In the old days, a clothing manufacturer would design apparel, produce it in a little factory in their hometown and then sell it directly to customers or to a local retail store. Over time they would build a reputation and create a “brand” by which all of their products were known.
These days an original brand manufacturer (OBM) seldom makes its own goods. Instead, after designing a product, it outsources the making of it to garment manufacturers, with an agreement that they will sell the completed product back at an agreed-upon, discounted price. The garment manufacturer then does the same thing, keeping part of the job and outsourcing the rest to suppliers of its own.
In this way, garment production has acquired a chain of suppliers, each providing a different level of the work required. And these suppliers can be located in any country around the world, connected to each other by whatever shipping, warehousing, and communications facilities are available. Sometimes OBMs don’t even know who their suppliers are, much less have control of them.
Because an apparel manufacturer is usually making clothes for many different designers, not just one brand, they can purchase raw materials in bulk for a reduced cost, which is eventually passed on to the various OBMs. Each level down the supply chain does the same, eventually allowing the OBM to sell more product to consumers for a lower price.
Every manufacturer faces common issues, but there are some that are unique to textile and clothing supply chain manufacturers.
The lack of transparency is one of the biggest concerns of textile and clothing supply chains. Given multiple tiers and multiple players within those tiers, it is almost impossible for any supplier, let alone brand, to know under what conditions their products have been made.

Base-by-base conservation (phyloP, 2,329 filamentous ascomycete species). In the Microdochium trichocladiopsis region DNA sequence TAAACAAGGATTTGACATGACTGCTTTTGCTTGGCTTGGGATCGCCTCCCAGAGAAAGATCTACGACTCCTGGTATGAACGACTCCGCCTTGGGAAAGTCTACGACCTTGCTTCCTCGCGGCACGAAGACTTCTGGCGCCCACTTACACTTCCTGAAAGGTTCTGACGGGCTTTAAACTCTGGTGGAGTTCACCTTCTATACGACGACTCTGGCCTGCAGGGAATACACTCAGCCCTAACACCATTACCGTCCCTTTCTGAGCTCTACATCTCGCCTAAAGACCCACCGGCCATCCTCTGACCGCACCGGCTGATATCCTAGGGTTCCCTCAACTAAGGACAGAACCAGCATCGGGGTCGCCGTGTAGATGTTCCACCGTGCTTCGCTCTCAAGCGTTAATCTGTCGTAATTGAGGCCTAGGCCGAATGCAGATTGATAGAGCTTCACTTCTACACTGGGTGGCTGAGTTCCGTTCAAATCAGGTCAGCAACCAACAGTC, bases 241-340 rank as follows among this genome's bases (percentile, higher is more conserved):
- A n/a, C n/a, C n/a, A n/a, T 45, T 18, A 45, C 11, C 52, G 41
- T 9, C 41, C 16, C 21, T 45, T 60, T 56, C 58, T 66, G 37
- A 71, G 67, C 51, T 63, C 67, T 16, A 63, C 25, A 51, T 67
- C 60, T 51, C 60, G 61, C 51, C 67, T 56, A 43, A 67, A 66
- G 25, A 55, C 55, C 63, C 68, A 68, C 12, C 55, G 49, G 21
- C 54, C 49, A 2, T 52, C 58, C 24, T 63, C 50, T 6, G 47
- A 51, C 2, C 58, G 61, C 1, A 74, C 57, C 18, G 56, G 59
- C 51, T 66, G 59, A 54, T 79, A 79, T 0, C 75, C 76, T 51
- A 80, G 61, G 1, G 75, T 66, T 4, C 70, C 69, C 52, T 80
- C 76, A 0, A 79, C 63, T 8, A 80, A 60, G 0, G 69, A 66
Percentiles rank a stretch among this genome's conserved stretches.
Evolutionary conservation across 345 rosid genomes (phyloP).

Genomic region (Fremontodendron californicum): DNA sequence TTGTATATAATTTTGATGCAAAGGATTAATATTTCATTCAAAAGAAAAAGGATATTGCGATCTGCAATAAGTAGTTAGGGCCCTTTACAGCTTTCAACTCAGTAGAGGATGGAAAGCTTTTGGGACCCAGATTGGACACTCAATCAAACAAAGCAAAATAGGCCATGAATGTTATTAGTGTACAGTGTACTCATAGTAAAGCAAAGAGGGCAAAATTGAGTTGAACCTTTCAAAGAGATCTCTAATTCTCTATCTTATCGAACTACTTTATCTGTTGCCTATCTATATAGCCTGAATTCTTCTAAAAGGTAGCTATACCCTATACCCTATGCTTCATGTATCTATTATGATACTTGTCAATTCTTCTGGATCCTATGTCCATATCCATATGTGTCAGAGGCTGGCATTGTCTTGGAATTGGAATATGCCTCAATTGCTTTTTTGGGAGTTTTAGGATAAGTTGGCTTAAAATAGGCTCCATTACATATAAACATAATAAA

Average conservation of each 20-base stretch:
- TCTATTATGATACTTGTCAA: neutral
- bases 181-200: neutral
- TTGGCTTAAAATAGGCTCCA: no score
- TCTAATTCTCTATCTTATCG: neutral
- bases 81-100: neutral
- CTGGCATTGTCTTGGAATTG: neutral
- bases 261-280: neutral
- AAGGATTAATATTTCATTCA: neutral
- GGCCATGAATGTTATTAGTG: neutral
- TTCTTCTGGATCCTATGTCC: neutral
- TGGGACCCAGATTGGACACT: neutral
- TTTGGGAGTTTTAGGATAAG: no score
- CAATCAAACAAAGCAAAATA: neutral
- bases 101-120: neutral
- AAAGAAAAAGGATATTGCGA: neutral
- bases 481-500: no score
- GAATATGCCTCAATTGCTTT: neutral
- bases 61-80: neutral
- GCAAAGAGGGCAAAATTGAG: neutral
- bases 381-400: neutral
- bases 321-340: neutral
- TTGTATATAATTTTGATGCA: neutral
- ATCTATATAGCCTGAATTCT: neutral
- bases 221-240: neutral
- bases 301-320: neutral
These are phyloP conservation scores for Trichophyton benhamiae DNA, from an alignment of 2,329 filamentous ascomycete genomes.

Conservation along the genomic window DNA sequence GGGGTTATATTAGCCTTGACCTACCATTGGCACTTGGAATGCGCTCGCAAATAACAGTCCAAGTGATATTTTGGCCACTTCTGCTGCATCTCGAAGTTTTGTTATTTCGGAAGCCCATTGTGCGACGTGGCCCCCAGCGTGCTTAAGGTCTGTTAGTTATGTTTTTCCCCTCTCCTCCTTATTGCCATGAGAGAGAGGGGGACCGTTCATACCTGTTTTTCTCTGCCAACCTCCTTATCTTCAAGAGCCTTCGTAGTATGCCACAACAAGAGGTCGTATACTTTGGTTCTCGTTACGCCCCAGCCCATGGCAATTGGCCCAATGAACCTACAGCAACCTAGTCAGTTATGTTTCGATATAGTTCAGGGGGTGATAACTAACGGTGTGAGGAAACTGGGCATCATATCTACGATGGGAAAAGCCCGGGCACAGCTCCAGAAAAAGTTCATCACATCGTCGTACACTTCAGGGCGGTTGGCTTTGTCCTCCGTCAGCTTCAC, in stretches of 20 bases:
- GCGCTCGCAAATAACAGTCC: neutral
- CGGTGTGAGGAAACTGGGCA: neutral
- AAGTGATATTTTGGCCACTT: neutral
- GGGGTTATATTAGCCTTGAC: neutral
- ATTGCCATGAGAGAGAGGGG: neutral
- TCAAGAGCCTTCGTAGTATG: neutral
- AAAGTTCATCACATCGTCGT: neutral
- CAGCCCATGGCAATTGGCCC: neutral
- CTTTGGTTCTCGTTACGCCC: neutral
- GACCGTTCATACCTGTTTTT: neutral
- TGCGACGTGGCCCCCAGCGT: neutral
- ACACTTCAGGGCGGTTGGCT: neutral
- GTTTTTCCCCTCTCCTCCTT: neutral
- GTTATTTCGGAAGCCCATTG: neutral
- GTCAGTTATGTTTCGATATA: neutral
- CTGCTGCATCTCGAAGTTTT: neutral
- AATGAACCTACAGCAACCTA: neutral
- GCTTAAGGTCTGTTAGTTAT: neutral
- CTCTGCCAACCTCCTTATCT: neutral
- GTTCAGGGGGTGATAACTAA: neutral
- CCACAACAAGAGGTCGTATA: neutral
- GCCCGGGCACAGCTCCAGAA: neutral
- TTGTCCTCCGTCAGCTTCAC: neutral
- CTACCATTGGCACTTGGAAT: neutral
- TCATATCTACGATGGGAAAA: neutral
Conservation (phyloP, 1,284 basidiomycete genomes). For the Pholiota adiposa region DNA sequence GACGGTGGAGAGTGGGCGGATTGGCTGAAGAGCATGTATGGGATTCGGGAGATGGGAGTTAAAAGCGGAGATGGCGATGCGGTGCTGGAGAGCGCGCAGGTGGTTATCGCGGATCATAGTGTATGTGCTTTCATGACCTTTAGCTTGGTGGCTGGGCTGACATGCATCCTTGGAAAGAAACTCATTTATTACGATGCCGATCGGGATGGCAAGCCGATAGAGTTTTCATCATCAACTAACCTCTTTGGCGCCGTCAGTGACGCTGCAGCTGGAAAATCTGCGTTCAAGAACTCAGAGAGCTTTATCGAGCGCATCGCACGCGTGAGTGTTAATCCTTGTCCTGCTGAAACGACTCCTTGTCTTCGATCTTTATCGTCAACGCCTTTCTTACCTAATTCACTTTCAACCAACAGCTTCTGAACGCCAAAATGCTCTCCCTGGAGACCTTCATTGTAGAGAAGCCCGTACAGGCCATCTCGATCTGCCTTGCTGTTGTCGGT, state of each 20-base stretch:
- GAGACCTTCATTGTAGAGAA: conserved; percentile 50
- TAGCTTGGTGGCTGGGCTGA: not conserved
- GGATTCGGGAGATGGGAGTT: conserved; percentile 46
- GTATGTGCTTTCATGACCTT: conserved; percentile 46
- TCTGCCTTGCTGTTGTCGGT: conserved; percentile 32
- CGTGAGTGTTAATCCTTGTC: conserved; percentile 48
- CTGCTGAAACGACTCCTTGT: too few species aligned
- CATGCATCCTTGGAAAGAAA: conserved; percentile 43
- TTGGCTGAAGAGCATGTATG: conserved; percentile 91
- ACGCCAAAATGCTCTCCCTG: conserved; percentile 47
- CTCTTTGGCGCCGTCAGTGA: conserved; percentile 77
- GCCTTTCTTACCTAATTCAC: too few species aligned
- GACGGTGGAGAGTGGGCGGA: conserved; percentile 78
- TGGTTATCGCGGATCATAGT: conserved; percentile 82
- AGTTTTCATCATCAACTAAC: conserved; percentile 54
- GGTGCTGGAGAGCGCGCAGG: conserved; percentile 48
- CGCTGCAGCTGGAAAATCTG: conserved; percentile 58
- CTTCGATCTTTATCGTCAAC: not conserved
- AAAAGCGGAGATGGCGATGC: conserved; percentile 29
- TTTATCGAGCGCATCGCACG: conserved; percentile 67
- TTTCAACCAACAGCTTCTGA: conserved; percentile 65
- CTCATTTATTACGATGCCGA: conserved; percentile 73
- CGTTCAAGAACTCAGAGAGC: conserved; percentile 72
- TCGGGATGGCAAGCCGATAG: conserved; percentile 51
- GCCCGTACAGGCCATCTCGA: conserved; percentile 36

The availability of reliable, cost effective and environmentally friendly transportation and warehousing is another such issue, especially if a producer of yarns is located in a different country from its fabric manufacturing customer.
These issues are magnified when product adaptations require adjustments down the entire supply chain, and communication and transportation can be difficult between both time zones and countries.
Another critical concern is poor labour wages and work conditions across the tiers. Even if some companies might want to raise worker wages, they are likely to be stopped by the government, which keeps wages low to out-compete other countries. This is because the textile industry is considered a large driver of GDP especially in developing nations. The industry survives by being able to provide competitive prices, beginning with the supply of cheap labour.
Making supply chains more sustainable is a humungous task that requires awareness, responsibility, accountability and appropriate action. While it appears a daunting task, there are easily achievable first steps any brand / company can take.
When a brand manufacturer wants its suppliers to operate more sustainably, the first thing to do is to let them know. It can develop written expectations and requirements to send to the host government and potential suppliers. Expectations could include a sustainability scorecard or specific certifications, like Fair Trade or ISO manufacturing standards. It could provide reports that show the cost benefits of operating sustainably. It could hire its own inspection company to check all suppliers in the supply chain. And it could encourage sustainability by including supplier operations in its annual sustainability report.
This is the closest way an OBM can bring back some of the control it used to have in the old days. But it has to begin with brands desire to want to become more transparent and sustainable.